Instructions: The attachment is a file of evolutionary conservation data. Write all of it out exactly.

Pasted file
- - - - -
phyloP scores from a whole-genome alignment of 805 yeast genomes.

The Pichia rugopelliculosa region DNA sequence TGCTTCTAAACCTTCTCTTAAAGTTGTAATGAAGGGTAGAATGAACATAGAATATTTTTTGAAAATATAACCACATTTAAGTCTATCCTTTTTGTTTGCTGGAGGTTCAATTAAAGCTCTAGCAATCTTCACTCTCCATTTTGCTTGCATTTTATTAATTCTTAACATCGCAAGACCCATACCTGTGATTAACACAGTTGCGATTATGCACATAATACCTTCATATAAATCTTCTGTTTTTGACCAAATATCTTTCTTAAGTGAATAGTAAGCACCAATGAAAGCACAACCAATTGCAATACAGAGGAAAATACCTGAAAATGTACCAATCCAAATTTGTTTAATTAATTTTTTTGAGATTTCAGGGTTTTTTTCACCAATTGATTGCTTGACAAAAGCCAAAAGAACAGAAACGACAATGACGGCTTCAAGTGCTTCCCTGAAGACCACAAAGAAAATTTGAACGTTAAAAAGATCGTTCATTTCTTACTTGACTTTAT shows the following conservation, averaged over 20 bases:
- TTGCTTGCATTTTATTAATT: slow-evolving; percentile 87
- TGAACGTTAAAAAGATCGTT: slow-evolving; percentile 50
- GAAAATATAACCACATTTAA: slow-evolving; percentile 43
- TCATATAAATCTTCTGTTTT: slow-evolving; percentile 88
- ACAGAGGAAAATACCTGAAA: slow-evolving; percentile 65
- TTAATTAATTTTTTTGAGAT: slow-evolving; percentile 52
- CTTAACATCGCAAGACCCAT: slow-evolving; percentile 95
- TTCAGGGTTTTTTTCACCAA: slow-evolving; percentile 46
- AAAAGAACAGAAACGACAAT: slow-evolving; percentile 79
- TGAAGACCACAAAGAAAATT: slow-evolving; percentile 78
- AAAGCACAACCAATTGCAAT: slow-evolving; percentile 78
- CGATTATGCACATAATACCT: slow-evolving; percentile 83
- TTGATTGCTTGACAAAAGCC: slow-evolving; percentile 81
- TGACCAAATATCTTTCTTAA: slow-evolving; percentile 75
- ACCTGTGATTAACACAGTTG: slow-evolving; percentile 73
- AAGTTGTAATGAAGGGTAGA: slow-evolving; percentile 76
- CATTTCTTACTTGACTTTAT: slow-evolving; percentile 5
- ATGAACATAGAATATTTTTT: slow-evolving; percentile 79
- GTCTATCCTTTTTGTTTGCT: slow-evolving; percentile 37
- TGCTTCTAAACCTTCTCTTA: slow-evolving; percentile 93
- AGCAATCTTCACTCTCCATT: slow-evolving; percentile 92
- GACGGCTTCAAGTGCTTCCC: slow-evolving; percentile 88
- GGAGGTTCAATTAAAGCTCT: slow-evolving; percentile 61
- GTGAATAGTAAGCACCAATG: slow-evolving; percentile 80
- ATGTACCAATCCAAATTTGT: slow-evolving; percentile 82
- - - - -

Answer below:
phyloP scores from a whole-genome alignment of 805 yeast genomes.

The Pichia rugopelliculosa region DNA sequence TGCTTCTAAACCTTCTCTTAAAGTTGTAATGAAGGGTAGAATGAACATAGAATATTTTTTGAAAATATAACCACATTTAAGTCTATCCTTTTTGTTTGCTGGAGGTTCAATTAAAGCTCTAGCAATCTTCACTCTCCATTTTGCTTGCATTTTATTAATTCTTAACATCGCAAGACCCATACCTGTGATTAACACAGTTGCGATTATGCACATAATACCTTCATATAAATCTTCTGTTTTTGACCAAATATCTTTCTTAAGTGAATAGTAAGCACCAATGAAAGCACAACCAATTGCAATACAGAGGAAAATACCTGAAAATGTACCAATCCAAATTTGTTTAATTAATTTTTTTGAGATTTCAGGGTTTTTTTCACCAATTGATTGCTTGACAAAAGCCAAAAGAACAGAAACGACAATGACGGCTTCAAGTGCTTCCCTGAAGACCACAAAGAAAATTTGAACGTTAAAAAGATCGTTCATTTCTTACTTGACTTTAT shows the following conservation, averaged over 20 bases:
- TTGCTTGCATTTTATTAATT: slow-evolving; percentile 87
- TGAACGTTAAAAAGATCGTT: slow-evolving; percentile 50
- GAAAATATAACCACATTTAA: slow-evolving; percentile 43
- TCATATAAATCTTCTGTTTT: slow-evolving; percentile 88
- ACAGAGGAAAATACCTGAAA: slow-evolving; percentile 65
- TTAATTAATTTTTTTGAGAT: slow-evolving; percentile 52
- CTTAACATCGCAAGACCCAT: slow-evolving; percentile 95
- TTCAGGGTTTTTTTCACCAA: slow-evolving; percentile 46
- AAAAGAACAGAAACGACAAT: slow-evolving; percentile 79
- TGAAGACCACAAAGAAAATT: slow-evolving; percentile 78
- AAAGCACAACCAATTGCAAT: slow-evolving; percentile 78
- CGATTATGCACATAATACCT: slow-evolving; percentile 83
- TTGATTGCTTGACAAAAGCC: slow-evolving; percentile 81
- TGACCAAATATCTTTCTTAA: slow-evolving; percentile 75
- ACCTGTGATTAACACAGTTG: slow-evolving; percentile 73
- AAGTTGTAATGAAGGGTAGA: slow-evolving; percentile 76
- CATTTCTTACTTGACTTTAT: slow-evolving; percentile 5
- ATGAACATAGAATATTTTTT: slow-evolving; percentile 79
- GTCTATCCTTTTTGTTTGCT: slow-evolving; percentile 37
- TGCTTCTAAACCTTCTCTTA: slow-evolving; percentile 93
- AGCAATCTTCACTCTCCATT: slow-evolving; percentile 92
- GACGGCTTCAAGTGCTTCCC: slow-evolving; percentile 88
- GGAGGTTCAATTAAAGCTCT: slow-evolving; percentile 61
- GTGAATAGTAAGCACCAATG: slow-evolving; percentile 80
- ATGTACCAATCCAAATTTGT: slow-evolving; percentile 82